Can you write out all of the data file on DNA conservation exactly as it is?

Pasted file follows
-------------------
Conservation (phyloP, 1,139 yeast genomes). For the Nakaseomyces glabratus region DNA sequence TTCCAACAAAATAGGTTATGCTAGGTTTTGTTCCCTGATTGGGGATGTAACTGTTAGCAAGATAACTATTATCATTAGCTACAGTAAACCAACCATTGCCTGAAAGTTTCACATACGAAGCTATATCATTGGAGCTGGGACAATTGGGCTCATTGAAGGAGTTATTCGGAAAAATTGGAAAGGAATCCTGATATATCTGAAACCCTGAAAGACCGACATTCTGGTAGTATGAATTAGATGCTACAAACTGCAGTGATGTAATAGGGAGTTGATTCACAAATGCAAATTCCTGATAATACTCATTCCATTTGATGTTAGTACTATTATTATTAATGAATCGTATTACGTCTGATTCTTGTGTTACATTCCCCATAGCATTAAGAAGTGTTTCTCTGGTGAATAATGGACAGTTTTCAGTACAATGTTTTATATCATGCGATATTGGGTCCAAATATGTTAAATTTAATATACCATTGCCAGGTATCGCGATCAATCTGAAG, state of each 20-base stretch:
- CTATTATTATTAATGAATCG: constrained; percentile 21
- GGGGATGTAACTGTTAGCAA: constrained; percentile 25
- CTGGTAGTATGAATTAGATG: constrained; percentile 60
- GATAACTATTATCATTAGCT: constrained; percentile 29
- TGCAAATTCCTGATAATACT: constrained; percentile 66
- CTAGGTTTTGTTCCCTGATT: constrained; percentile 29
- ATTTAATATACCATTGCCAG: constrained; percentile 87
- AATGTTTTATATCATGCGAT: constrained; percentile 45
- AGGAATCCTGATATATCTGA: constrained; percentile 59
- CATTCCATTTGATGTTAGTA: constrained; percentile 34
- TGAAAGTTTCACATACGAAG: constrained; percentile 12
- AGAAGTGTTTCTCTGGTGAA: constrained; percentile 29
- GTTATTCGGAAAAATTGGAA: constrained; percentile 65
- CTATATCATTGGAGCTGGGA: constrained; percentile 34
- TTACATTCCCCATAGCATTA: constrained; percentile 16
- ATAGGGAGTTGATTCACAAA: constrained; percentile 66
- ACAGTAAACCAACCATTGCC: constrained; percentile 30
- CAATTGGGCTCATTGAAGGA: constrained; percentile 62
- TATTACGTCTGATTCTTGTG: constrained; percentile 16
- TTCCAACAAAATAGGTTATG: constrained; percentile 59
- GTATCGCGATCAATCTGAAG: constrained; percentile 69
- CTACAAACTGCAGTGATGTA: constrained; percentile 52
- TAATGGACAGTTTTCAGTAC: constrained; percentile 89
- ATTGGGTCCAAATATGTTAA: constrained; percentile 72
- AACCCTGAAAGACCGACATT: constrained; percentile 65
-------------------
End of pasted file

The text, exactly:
Conservation (phyloP, 1,139 yeast genomes). For the Nakaseomyces glabratus region DNA sequence TTCCAACAAAATAGGTTATGCTAGGTTTTGTTCCCTGATTGGGGATGTAACTGTTAGCAAGATAACTATTATCATTAGCTACAGTAAACCAACCATTGCCTGAAAGTTTCACATACGAAGCTATATCATTGGAGCTGGGACAATTGGGCTCATTGAAGGAGTTATTCGGAAAAATTGGAAAGGAATCCTGATATATCTGAAACCCTGAAAGACCGACATTCTGGTAGTATGAATTAGATGCTACAAACTGCAGTGATGTAATAGGGAGTTGATTCACAAATGCAAATTCCTGATAATACTCATTCCATTTGATGTTAGTACTATTATTATTAATGAATCGTATTACGTCTGATTCTTGTGTTACATTCCCCATAGCATTAAGAAGTGTTTCTCTGGTGAATAATGGACAGTTTTCAGTACAATGTTTTATATCATGCGATATTGGGTCCAAATATGTTAAATTTAATATACCATTGCCAGGTATCGCGATCAATCTGAAG, state of each 20-base stretch:
- CTATTATTATTAATGAATCG: constrained; percentile 21
- GGGGATGTAACTGTTAGCAA: constrained; percentile 25
- CTGGTAGTATGAATTAGATG: constrained; percentile 60
- GATAACTATTATCATTAGCT: constrained; percentile 29
- TGCAAATTCCTGATAATACT: constrained; percentile 66
- CTAGGTTTTGTTCCCTGATT: constrained; percentile 29
- ATTTAATATACCATTGCCAG: constrained; percentile 87
- AATGTTTTATATCATGCGAT: constrained; percentile 45
- AGGAATCCTGATATATCTGA: constrained; percentile 59
- CATTCCATTTGATGTTAGTA: constrained; percentile 34
- TGAAAGTTTCACATACGAAG: constrained; percentile 12
- AGAAGTGTTTCTCTGGTGAA: constrained; percentile 29
- GTTATTCGGAAAAATTGGAA: constrained; percentile 65
- CTATATCATTGGAGCTGGGA: constrained; percentile 34
- TTACATTCCCCATAGCATTA: constrained; percentile 16
- ATAGGGAGTTGATTCACAAA: constrained; percentile 66
- ACAGTAAACCAACCATTGCC: constrained; percentile 30
- CAATTGGGCTCATTGAAGGA: constrained; percentile 62
- TATTACGTCTGATTCTTGTG: constrained; percentile 16
- TTCCAACAAAATAGGTTATG: constrained; percentile 59
- GTATCGCGATCAATCTGAAG: constrained; percentile 69
- CTACAAACTGCAGTGATGTA: constrained; percentile 52
- TAATGGACAGTTTTCAGTAC: constrained; percentile 89
- ATTGGGTCCAAATATGTTAA: constrained; percentile 72
- AACCCTGAAAGACCGACATT: constrained; percentile 65